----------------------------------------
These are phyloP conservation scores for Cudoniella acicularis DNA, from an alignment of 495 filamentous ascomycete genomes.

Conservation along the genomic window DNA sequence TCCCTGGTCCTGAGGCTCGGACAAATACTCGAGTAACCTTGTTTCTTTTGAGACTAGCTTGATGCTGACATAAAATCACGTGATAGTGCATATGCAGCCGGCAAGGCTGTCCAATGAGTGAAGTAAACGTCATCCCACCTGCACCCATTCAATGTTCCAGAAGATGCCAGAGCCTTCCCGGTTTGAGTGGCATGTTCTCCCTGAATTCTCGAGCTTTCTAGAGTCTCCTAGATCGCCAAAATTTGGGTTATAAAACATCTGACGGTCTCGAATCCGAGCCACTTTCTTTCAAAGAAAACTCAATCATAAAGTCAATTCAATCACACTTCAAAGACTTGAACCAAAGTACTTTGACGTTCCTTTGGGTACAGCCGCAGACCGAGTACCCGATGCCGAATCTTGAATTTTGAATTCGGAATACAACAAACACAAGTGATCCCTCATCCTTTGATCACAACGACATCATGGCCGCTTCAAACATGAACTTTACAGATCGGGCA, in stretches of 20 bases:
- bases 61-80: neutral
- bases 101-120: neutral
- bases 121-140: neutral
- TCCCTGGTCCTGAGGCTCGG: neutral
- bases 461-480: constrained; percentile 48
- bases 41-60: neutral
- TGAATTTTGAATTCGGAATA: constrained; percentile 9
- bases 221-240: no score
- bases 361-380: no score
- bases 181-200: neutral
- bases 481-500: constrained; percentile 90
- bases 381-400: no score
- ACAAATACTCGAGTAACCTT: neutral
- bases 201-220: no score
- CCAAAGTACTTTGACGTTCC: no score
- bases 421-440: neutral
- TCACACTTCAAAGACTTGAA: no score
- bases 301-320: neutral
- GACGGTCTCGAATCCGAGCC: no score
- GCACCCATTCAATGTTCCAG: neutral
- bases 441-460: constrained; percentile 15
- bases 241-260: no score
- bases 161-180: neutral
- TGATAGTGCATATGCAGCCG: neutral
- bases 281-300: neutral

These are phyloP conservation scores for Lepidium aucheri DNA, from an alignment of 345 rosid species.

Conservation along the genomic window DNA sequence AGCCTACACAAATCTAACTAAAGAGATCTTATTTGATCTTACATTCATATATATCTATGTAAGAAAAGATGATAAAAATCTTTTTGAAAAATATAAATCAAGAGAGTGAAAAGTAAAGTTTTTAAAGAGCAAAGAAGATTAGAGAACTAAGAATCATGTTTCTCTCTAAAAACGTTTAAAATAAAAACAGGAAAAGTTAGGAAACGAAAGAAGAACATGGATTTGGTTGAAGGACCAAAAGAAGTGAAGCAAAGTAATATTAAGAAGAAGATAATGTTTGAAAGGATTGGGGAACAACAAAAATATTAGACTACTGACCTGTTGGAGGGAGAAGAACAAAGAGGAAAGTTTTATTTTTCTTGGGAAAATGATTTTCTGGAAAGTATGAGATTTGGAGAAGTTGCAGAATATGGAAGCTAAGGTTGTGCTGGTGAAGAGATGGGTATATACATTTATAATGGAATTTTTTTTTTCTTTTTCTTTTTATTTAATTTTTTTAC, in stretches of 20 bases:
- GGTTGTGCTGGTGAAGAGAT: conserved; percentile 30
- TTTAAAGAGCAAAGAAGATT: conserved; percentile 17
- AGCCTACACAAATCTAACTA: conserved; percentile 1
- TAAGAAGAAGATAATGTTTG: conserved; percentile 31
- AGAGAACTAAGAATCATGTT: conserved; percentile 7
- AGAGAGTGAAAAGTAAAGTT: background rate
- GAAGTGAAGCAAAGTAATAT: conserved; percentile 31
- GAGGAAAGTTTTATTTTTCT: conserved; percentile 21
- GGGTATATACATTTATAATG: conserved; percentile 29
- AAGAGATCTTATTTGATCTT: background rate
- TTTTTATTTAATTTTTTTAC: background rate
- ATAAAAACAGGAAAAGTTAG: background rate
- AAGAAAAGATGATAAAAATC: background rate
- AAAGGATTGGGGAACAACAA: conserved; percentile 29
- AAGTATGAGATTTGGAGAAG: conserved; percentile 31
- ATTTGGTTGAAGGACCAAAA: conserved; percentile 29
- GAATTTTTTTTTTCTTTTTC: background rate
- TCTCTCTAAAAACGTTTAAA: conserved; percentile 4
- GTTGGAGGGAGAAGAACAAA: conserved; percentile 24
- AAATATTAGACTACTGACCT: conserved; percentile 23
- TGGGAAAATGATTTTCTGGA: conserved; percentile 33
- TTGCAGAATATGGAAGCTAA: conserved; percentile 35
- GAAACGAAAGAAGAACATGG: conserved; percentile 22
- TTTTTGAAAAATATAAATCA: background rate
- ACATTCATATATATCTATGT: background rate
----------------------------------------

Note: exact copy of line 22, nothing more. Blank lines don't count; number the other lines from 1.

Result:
- GCACCCATTCAATGTTCCAG: neutral